Monday, 8 April 2013

Data Collection and Graph

According to Wikipedia, “Data Collection is a process of preparing and collecting data, for example, as part of a process improvement or similar project. The purpose of data collecting is to obtain information to keep record, to make decisions about important issues, or to pass information on to others.  Data are primarily collected to provide information regarding a specific topic.”

So, we went on to collect data about the class age group. Below was the result.

We were asked to tabulate the data in to graph. This was what our group came out with.

Although the answer was not wrong, we did it the wrong way as the main idea that we were given a strip of paper was to see that the graph can be turned into a pie chart when the edges are connected. It took us a while to visualize the concept but after looking at what the other group came out with, we managed to understand.

From the graph, we can find the:-

Mean – is the average. To find mean, add the numbers and divide the sum by the number of    addends.

Median – is the middle number in the data set that is ordered from the least to greatest. When there are two middle numbers, the median is the mean of the two numbers.

Mode – is the number that occurs most often in the data set.  Some data sets do not have a mode while some have more than one mode.


One of the best ways to learn Geometry – use the geoboard. With children, it is best that the real geoboard and elastic bands are used rather than having dots given on a piece of paper.

A geoboard is a mathematical manipulative used to explore basic concepts in plane geometry such, as perimeter, area, and the characteristics of triangles and other polygons. It consist of a physical board with a certain number of nails half driven in , around which are wrapped elastic bands.  

Geoboard were invented and popularized in the 1950s by an Egyptian mathematician, 
Caleb Gattegno (1911-1988).

During our lesson, we were given a paper with dotted lines and were asked to draw any polygons which only connected to 4 dots. Of coz, the first thing we all drew was a square. When we explored around, we realized that the possibilities were endless. We could draw on and on. Then, we were asked to find the area of the shapes. We found out that the shapes that has no dots in the middle are of 1 unit, the shapes that has 1 dots in middle are of 2 unit, shapes with 2 dots in the middle are of 3 unit and so on. We began to see a pattern and it was decided that:-
Area = x + 1
Let x = number of dots inside

We came out with an equation!!! Yeah we felt like mathematicians. Why didn’t the math teachers teach this way back then? It would make learning math so much easier! And I wouldn’t have flunked on math!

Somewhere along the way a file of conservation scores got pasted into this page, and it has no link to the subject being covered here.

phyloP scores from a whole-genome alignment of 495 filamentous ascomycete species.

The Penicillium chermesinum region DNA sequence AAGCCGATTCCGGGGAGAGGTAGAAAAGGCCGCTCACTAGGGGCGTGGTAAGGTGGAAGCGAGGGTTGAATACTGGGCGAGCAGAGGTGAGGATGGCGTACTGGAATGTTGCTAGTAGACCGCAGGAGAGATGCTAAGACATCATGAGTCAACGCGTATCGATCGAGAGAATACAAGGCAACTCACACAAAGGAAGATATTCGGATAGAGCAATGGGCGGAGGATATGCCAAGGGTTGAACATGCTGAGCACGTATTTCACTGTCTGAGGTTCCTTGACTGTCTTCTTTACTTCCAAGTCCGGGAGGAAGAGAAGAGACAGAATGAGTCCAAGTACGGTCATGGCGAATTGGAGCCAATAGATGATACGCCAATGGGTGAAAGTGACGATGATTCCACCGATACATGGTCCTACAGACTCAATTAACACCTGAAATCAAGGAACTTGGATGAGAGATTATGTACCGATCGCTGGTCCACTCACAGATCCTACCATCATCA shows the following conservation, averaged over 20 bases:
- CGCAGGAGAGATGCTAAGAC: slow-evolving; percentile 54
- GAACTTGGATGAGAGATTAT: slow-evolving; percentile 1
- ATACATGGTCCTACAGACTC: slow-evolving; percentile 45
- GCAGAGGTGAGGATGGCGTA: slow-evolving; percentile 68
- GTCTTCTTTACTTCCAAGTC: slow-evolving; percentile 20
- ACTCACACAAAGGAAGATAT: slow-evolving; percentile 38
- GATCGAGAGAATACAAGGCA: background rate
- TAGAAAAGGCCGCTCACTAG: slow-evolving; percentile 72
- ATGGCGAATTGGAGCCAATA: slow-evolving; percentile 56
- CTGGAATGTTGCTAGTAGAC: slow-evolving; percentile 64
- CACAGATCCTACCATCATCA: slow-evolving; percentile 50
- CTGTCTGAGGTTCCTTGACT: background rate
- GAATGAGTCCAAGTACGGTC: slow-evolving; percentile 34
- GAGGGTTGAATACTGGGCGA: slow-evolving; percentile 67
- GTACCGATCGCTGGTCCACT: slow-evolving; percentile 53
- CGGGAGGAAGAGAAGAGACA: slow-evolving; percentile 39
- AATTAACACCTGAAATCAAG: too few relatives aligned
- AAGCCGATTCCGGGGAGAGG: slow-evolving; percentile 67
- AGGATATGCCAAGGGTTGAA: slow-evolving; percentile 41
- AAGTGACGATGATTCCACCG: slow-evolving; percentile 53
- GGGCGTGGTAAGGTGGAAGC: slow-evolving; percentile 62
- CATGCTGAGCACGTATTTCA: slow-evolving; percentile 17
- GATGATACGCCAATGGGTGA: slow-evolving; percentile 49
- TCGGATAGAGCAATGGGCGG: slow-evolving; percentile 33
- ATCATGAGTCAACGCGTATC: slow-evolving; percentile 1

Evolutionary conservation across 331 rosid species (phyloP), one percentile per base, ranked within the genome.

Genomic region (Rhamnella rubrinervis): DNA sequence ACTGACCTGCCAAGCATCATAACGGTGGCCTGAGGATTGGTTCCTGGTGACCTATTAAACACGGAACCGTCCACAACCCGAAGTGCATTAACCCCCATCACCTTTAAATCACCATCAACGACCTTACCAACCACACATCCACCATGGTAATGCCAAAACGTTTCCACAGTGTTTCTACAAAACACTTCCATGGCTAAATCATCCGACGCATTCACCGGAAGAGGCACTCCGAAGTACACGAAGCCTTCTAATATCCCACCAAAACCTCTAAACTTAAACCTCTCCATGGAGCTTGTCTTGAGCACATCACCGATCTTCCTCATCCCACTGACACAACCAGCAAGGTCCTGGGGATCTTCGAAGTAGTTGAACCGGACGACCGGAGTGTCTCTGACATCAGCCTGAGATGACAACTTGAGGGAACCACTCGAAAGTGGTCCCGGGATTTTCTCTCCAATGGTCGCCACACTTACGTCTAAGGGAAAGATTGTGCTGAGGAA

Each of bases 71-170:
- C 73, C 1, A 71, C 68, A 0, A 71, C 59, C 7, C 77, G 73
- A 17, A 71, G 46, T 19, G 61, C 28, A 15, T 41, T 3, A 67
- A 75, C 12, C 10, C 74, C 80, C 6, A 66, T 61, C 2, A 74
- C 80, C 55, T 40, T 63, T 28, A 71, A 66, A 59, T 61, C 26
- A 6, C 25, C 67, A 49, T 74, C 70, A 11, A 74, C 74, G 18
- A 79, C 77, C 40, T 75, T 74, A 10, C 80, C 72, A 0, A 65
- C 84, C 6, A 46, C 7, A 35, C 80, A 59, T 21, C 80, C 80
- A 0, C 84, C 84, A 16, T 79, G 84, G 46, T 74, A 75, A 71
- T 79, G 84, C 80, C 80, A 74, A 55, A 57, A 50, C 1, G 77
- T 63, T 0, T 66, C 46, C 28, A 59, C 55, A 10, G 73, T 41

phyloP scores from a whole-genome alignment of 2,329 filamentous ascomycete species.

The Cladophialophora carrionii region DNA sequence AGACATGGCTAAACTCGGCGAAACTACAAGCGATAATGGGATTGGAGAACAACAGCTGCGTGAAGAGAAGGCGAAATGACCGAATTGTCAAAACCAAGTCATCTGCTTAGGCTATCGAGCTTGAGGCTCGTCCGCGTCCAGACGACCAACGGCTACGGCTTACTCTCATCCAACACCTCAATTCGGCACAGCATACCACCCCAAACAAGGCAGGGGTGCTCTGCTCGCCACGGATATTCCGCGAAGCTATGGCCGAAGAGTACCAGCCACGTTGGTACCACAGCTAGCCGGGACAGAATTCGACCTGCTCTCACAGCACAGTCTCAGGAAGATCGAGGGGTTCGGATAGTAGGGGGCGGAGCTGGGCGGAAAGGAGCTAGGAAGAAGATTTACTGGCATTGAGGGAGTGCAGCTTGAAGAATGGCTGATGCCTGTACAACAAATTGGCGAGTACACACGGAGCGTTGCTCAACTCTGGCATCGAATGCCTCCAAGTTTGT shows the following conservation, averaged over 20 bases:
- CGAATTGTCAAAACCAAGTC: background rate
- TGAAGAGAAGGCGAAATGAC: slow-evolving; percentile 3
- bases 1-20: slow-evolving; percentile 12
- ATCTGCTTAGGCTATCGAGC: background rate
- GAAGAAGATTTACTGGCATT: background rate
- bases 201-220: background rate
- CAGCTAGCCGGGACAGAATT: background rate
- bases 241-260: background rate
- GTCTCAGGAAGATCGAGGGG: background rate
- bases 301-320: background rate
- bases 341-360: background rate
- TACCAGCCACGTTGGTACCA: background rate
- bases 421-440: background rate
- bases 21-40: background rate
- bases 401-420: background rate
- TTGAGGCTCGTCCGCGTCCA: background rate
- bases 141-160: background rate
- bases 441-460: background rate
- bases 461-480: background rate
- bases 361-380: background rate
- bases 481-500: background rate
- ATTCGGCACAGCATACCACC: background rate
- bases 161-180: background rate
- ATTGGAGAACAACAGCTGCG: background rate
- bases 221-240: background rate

Click on the link below to try on the virtual geoboard!


Fraction is part of a whole.

This is a hexagon. The hexagon can be divided into 6 equal parts.

Now, each divided piece of the hexagon is 1/6.

We call the top number the Numerator, it is the number of parts you have.
We call the bottom number the Denominator, it is the number of parts the whole is divided into.

Now you can try to count in Fractions.

How much of the hexagon is red?
   5 red pieces 
    6 total pieces

So 5/6 of the hexagon is red.

How much of the hexagon is blue?
1 blue piece
6 total pieces

So 1/6 of the hexagon is blue

I found this link which is very useful for the teachers to use when introducing Fractions to the children. 

Sunday, 7 April 2013

Whole numbers

Whole numbers are simply the numbers, 0,1,2,3,4,5,6…. (and so on). Whole numbers are used for counting, adding, subtracting, multiplying and dividing.

So why do young children need to understand whole numbers? It can make it easier for children to understand the properties if integers. Integers and whole numbers are NOT the same, but all whole numbers are integers. The difference is that integers include negative numbers, while all whole numbers are non-negative. Zero is neither positive nor negative.

When the teacher asks students to round their math answers, the students will need to figure out simple math in their heads. For example, the price of the pencil box is $1.95 and a marker cost $0.99 and the child needs to figure out the total amount to make payments. He will need to round up or down to the nearest whole number to determine the estimated total. Thus, the price of the pencil box can be rounded up to $2.00 and the marker to $1.00 to make the total of $3.00.